Monday, August 13, 2018


James Karas

Bernard Shaw was a master of turning the tables around on a subject or using irony as a comic tool. O’Flaherty V.C. is a one-act play that he wrote in 1915 and he subtitled it A Reminiscence of 1915 (A Recruiting Pamphlet). Needless to say it was nothing of the sort.

The play takes place in an Irish country house where we meet Private O’Flaherty (Ben Sanders) who has been awarded that rare recognition for extraordinary bravery and service to the British Empire, the Victoria Cross medal. He is a hero and his landlord, General Sir Pearce Madigan (Patrick McManus) is parading him through the Irish countryside to persuade more Irish boys to enlist.
Ben Sanders as O'Flaherty and Patrick McManus as General Sir Pearce Madigan 
in O'Flaherty V.C. Photo by Emily Cooper
Now for the surprises. O’Flaherty is no hero. He is just an ordinary chump who was more afraid of running away than of fighting. And that’s just the beginning of the shocks that the cartoon recruiting and Irish estate-owning General is about to get.

O’Flaherty’s mother who raised the General’s children and is a patriotic Irish woman does not know and would never allow her son to fight for the British. She thinks he is fighting for the French and the Russians who would never fight with the English. She draws her own conclusions.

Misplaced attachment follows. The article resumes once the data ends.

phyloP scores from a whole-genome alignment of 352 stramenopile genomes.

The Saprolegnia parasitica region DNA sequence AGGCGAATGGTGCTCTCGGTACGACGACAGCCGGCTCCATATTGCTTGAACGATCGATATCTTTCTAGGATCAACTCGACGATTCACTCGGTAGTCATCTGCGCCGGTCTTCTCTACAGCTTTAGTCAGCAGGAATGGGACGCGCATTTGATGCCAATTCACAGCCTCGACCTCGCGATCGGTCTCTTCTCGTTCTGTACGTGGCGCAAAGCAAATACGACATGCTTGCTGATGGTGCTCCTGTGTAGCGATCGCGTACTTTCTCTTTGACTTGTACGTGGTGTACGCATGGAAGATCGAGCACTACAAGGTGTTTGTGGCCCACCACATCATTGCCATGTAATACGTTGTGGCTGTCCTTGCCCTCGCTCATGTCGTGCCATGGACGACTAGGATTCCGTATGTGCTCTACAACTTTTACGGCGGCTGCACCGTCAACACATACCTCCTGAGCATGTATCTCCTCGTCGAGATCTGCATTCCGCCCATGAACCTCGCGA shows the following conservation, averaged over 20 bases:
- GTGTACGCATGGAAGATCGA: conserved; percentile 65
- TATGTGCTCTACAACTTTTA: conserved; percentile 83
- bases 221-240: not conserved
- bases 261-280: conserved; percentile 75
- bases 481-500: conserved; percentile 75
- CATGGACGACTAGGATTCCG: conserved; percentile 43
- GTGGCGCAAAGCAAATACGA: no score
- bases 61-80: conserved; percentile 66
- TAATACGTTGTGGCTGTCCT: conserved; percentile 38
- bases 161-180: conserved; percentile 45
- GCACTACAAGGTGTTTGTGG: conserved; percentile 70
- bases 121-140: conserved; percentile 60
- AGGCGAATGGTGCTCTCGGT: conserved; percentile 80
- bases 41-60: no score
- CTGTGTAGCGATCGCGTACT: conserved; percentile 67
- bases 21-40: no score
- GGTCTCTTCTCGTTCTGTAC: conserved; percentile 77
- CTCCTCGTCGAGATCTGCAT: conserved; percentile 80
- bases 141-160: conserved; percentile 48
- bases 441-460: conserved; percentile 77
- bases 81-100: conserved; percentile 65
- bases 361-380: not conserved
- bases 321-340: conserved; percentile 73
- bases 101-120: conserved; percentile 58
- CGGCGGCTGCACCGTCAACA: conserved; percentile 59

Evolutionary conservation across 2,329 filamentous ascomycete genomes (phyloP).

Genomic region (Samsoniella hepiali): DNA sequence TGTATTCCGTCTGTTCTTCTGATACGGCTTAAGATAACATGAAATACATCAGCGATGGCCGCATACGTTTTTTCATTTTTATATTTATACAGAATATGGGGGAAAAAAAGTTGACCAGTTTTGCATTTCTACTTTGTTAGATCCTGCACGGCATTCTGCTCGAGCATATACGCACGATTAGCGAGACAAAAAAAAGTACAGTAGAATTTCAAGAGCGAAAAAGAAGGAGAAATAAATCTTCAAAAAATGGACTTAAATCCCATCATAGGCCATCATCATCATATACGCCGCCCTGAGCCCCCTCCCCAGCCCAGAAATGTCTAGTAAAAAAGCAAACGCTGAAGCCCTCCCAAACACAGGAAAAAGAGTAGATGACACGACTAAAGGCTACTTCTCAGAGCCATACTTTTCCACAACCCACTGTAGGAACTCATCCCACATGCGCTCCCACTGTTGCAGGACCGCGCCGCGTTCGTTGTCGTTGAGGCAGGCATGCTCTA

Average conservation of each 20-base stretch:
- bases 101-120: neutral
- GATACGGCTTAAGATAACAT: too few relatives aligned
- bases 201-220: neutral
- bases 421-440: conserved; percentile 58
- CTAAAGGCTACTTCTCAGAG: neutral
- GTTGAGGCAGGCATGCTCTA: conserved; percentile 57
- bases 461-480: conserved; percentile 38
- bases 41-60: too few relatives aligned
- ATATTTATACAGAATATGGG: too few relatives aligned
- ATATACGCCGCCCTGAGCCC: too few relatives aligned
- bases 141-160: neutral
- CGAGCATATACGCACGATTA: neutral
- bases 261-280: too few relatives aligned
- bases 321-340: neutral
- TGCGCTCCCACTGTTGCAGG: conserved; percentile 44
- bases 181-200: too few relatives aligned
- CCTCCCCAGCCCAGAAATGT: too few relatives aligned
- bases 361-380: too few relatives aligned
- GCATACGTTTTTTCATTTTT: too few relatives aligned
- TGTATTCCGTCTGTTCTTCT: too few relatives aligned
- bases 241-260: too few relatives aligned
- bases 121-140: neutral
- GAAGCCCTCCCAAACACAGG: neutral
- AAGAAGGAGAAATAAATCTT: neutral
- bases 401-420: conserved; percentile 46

The play provides a marvelous joke and a bitter satire on war and patriotism. Sanders is splendid as the young innocent who goes to a war that he knows nothing about. He has the Irish lilt and the cunning, intelligence and innocence to make an attractive character. He was a thief as a young man and explains his conduct to the General simply. His mother sold her geese to pay her rent to the General. He stole the General’s geese to pay for the rent.

Tara Rosling is the tough, no-nonsense mother who bought bottled milk for her infant but nursed the general’s daughter. She prays for the conversion of the General and cuffs her son’s ears on a regular basis. Quite a woman and a fine performance by Rosling.
Gabriella Sundar Singh as Teresa, Ben Sanders as O'Flaherty and Tara Rosling 
as Mrs. O'Flaherty. Photo by Emily Cooper
McManus as the general is the pipe-smoking Central Casting, as they used to say, English officer. He shocked, just shocked at O’Flaherty’s conduct and his mother’s attitude. Everyone is loyal and patriotic, no? NO.

The servant Teresa (Gabriella Sundar Singh) is another tough Irish woman with plans of her own. She sees an opportunity in the new hero. She gets into a fight with Mrs. Flaherty and delivers some marvelous insults. In the end, O’Flaherty V.C. does turn out to be, in a Shavian ironic way, a recruiting pamphlet. Go see it to figure out how.

Director Kimberley Rampersad sets a perfect pace with terrific performances and gives us a delightful 45 minutes of theatre during lunch time.

O’Flaherty V.C. by Bernard Shaw continues on various dates until October 6, 2018 at the Royal George Theatre, Niagara-on-the-Lake, Ontario.